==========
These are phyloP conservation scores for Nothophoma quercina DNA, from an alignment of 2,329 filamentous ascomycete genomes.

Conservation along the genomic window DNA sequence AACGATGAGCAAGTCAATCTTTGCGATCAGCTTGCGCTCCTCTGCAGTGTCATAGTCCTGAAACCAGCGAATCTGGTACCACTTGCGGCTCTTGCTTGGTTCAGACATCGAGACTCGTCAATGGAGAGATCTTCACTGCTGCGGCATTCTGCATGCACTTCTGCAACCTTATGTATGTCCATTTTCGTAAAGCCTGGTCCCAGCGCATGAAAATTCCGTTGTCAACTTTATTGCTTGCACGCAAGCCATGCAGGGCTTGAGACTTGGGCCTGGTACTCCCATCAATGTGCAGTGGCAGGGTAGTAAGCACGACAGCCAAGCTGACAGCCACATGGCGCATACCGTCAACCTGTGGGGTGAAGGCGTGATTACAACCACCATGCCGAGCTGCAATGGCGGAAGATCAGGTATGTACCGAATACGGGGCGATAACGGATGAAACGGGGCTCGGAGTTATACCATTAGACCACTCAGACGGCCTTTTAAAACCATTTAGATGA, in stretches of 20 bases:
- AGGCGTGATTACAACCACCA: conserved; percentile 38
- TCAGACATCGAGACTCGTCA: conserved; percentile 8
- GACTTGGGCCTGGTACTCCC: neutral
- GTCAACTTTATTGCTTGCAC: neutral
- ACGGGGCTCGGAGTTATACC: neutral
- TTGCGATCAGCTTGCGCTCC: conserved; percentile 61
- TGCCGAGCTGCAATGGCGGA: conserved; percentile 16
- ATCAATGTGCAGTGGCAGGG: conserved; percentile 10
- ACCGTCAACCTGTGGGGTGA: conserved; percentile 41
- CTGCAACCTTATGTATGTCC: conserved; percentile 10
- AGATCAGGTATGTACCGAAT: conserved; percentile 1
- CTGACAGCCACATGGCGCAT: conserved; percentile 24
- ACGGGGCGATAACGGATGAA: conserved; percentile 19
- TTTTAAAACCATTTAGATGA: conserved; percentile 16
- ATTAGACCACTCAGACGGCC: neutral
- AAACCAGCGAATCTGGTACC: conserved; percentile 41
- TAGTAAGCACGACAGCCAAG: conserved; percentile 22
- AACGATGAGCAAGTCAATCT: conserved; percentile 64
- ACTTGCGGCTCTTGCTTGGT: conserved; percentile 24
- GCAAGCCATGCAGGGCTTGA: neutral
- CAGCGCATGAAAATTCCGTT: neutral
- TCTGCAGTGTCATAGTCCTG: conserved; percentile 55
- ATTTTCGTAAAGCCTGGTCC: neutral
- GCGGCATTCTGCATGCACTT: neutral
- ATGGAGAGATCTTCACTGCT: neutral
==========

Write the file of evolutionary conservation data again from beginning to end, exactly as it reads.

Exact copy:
These are phyloP conservation scores for Nothophoma quercina DNA, from an alignment of 2,329 filamentous ascomycete genomes.

Conservation along the genomic window DNA sequence AACGATGAGCAAGTCAATCTTTGCGATCAGCTTGCGCTCCTCTGCAGTGTCATAGTCCTGAAACCAGCGAATCTGGTACCACTTGCGGCTCTTGCTTGGTTCAGACATCGAGACTCGTCAATGGAGAGATCTTCACTGCTGCGGCATTCTGCATGCACTTCTGCAACCTTATGTATGTCCATTTTCGTAAAGCCTGGTCCCAGCGCATGAAAATTCCGTTGTCAACTTTATTGCTTGCACGCAAGCCATGCAGGGCTTGAGACTTGGGCCTGGTACTCCCATCAATGTGCAGTGGCAGGGTAGTAAGCACGACAGCCAAGCTGACAGCCACATGGCGCATACCGTCAACCTGTGGGGTGAAGGCGTGATTACAACCACCATGCCGAGCTGCAATGGCGGAAGATCAGGTATGTACCGAATACGGGGCGATAACGGATGAAACGGGGCTCGGAGTTATACCATTAGACCACTCAGACGGCCTTTTAAAACCATTTAGATGA, in stretches of 20 bases:
- AGGCGTGATTACAACCACCA: conserved; percentile 38
- TCAGACATCGAGACTCGTCA: conserved; percentile 8
- GACTTGGGCCTGGTACTCCC: neutral
- GTCAACTTTATTGCTTGCAC: neutral
- ACGGGGCTCGGAGTTATACC: neutral
- TTGCGATCAGCTTGCGCTCC: conserved; percentile 61
- TGCCGAGCTGCAATGGCGGA: conserved; percentile 16
- ATCAATGTGCAGTGGCAGGG: conserved; percentile 10
- ACCGTCAACCTGTGGGGTGA: conserved; percentile 41
- CTGCAACCTTATGTATGTCC: conserved; percentile 10
- AGATCAGGTATGTACCGAAT: conserved; percentile 1
- CTGACAGCCACATGGCGCAT: conserved; percentile 24
- ACGGGGCGATAACGGATGAA: conserved; percentile 19
- TTTTAAAACCATTTAGATGA: conserved; percentile 16
- ATTAGACCACTCAGACGGCC: neutral
- AAACCAGCGAATCTGGTACC: conserved; percentile 41
- TAGTAAGCACGACAGCCAAG: conserved; percentile 22
- AACGATGAGCAAGTCAATCT: conserved; percentile 64
- ACTTGCGGCTCTTGCTTGGT: conserved; percentile 24
- GCAAGCCATGCAGGGCTTGA: neutral
- CAGCGCATGAAAATTCCGTT: neutral
- TCTGCAGTGTCATAGTCCTG: conserved; percentile 55
- ATTTTCGTAAAGCCTGGTCC: neutral
- GCGGCATTCTGCATGCACTT: neutral
- ATGGAGAGATCTTCACTGCT: neutral